Last edited by Mike Henderson; 10-18-2020 at 3:00 PM.
    Go into the world and do well. But more importantly, go into the world and do good.

  3. #3
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    Ohhh... the things with the lever on them to click thru the photos? I remember those.

  4. #4
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    So I guess the problem is that you can't combine two images into one like our brain? It's impossible to make one output with the two inputs... Hmm..

    Thanks for the link and explanation.

  5. #5
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    Haha, I just bought a ViewMaster and some slides. I think they're a ton of fun to use and a good guest interaction / talking piece.

  6. #6
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    Quote Originally Posted by andrew whicker View Post
    So I guess the problem is that you can't combine two images into one like our brain? It's impossible to make one output with the two inputs... Hmm..
    I wouldn't say it quite like that. If you combined two inputs into one output image/thing, the issue you have is what are you expecting to view it with? TWO eyes? A single eye? A direct tap into your brain? People have tried over the years to create one image that, like Cezanne, can be viewed with two eyes and somehow looks more real or 3D, and some folks (not me) are able to screw their eyes around to be able to see the depth in them, but mostly they fail because our eyes are in fact each expecting to see their own image, and not expecting to reverse engineer a simulation of 3D back into those two images, from which our brain re-combines them.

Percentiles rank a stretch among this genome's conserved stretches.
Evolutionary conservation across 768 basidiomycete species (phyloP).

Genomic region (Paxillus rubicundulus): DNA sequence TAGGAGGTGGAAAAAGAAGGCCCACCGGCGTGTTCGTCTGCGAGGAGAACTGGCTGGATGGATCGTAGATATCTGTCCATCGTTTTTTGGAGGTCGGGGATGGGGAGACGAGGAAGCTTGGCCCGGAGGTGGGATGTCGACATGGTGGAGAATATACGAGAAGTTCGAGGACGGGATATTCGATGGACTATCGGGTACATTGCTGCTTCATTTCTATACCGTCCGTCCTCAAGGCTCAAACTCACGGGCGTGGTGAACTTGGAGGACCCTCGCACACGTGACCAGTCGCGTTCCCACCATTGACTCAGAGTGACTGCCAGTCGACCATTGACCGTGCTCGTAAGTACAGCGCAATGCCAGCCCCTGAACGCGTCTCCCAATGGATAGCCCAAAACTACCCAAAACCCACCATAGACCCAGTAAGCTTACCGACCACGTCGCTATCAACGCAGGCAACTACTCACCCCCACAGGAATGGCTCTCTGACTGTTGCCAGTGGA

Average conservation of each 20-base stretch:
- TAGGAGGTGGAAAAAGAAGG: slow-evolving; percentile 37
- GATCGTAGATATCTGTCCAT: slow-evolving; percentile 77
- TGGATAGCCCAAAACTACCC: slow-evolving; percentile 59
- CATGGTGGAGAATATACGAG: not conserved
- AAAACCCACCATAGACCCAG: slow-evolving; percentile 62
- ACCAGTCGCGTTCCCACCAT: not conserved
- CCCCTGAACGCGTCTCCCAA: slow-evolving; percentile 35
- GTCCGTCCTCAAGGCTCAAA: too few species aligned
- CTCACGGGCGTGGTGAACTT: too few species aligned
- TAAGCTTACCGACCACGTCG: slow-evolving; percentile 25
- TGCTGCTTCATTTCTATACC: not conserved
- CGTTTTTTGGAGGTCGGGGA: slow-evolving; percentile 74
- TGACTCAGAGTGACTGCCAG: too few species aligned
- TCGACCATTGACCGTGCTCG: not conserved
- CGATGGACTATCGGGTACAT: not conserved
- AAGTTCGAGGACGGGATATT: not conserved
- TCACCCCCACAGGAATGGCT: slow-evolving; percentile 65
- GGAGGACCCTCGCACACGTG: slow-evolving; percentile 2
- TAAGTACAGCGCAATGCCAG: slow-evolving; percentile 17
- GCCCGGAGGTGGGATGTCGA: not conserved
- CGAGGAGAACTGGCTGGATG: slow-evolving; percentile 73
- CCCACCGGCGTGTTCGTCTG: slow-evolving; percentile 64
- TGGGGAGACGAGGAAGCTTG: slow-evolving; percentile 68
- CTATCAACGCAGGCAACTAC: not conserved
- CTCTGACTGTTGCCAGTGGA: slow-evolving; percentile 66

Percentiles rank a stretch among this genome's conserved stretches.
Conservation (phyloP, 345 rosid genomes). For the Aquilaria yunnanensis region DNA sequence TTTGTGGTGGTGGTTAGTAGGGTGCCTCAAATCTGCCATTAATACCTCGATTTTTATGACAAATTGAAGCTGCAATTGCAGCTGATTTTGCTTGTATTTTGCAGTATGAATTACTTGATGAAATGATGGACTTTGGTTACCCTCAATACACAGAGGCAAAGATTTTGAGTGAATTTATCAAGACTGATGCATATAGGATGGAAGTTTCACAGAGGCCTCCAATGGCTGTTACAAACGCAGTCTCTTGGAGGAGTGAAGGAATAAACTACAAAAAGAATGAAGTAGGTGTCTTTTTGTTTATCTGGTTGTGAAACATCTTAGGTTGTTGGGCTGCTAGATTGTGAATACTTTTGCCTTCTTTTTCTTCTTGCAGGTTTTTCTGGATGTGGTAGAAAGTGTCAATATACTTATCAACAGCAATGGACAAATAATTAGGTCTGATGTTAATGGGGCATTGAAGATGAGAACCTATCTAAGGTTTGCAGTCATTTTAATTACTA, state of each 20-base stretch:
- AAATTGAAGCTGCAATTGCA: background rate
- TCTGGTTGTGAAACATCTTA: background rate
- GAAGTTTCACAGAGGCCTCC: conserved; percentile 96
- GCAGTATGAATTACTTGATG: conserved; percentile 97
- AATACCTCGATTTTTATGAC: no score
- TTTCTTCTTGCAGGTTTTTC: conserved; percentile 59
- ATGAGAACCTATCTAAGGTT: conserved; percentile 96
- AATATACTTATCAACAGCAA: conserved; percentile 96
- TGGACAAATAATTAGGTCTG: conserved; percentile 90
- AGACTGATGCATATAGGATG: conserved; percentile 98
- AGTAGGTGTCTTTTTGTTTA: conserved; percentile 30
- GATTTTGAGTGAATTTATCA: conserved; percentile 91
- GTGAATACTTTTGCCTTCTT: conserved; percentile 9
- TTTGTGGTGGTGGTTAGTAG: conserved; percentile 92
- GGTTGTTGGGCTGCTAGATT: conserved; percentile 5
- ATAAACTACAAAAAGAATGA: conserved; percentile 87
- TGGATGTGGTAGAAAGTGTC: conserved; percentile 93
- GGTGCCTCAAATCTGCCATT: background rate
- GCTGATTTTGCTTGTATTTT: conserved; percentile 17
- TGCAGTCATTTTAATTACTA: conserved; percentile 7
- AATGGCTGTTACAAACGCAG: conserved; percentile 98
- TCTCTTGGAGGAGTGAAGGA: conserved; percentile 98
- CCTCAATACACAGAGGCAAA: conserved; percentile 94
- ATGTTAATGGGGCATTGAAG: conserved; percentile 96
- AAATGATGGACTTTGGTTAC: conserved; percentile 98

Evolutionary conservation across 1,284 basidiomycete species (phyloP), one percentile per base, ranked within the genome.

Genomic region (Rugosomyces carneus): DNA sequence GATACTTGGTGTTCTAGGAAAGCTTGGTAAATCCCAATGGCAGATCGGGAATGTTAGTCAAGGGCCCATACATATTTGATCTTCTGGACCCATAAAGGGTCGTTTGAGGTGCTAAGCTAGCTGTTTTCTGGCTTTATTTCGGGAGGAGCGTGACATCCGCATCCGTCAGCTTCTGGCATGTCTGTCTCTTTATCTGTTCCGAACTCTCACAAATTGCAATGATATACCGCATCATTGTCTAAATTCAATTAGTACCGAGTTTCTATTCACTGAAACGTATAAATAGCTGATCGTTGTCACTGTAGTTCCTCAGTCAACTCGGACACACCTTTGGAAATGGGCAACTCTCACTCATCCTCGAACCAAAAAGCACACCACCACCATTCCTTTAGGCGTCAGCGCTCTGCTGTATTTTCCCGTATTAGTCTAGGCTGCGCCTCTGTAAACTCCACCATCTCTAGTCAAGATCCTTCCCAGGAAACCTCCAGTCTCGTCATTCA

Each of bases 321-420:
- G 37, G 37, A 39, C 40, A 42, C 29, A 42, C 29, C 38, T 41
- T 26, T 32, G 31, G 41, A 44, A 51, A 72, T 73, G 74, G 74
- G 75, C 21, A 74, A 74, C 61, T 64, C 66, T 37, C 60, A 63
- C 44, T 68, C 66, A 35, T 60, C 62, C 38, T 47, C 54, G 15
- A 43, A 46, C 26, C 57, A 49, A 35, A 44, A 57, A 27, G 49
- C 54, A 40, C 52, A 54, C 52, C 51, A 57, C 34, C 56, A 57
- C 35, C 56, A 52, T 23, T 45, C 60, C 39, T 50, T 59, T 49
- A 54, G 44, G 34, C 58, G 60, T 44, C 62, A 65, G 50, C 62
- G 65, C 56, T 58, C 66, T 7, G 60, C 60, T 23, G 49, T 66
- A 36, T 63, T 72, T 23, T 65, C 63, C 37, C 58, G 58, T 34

The ViewMaster, providing a separate image into each eye as they expect, seems to be the closest we can get to it, and stereo cameras with two lenses have been doing this for quite a while. Some new cell phones have two cameras, to my understanding, and are used to make these 3D images that seem can move as you wiggle your mouse or finger over them.